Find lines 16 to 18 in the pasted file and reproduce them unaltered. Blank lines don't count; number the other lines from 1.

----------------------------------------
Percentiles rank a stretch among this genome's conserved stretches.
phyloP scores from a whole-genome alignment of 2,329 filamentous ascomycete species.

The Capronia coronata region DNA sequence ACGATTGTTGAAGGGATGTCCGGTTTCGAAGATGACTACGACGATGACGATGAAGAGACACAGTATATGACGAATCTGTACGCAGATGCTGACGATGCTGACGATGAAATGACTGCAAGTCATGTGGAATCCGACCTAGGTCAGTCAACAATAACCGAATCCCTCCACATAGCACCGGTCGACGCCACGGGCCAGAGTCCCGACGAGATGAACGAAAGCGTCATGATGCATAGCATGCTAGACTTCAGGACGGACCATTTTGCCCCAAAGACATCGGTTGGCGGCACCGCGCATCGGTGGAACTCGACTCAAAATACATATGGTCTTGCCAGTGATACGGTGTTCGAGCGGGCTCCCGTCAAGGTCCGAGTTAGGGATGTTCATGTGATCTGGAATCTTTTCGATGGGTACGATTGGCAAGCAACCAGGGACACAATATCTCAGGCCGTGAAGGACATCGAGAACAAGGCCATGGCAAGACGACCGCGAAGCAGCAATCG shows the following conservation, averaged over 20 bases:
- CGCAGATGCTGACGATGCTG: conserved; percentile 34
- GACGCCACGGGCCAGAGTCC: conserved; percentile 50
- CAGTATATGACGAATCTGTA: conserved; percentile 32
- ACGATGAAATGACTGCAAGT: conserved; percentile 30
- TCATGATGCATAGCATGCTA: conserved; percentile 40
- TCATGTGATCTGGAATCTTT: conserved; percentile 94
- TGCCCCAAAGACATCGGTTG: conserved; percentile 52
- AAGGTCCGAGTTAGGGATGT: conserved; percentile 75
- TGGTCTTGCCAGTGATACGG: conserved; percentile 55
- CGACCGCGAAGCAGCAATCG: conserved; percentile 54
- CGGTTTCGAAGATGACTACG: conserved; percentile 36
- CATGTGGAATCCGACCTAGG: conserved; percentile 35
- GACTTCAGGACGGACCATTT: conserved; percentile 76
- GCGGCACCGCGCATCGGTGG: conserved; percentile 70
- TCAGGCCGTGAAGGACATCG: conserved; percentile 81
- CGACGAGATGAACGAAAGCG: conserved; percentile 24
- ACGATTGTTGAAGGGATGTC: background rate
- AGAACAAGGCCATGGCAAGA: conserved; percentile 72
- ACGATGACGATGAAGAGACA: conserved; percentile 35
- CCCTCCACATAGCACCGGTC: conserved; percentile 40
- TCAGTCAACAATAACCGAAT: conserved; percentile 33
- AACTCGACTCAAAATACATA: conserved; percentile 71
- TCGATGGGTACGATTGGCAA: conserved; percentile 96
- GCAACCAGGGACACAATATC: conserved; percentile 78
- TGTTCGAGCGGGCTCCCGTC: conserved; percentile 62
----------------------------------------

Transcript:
- GACTTCAGGACGGACCATTT: conserved; percentile 76
- GCGGCACCGCGCATCGGTGG: conserved; percentile 70
- TCAGGCCGTGAAGGACATCG: conserved; percentile 81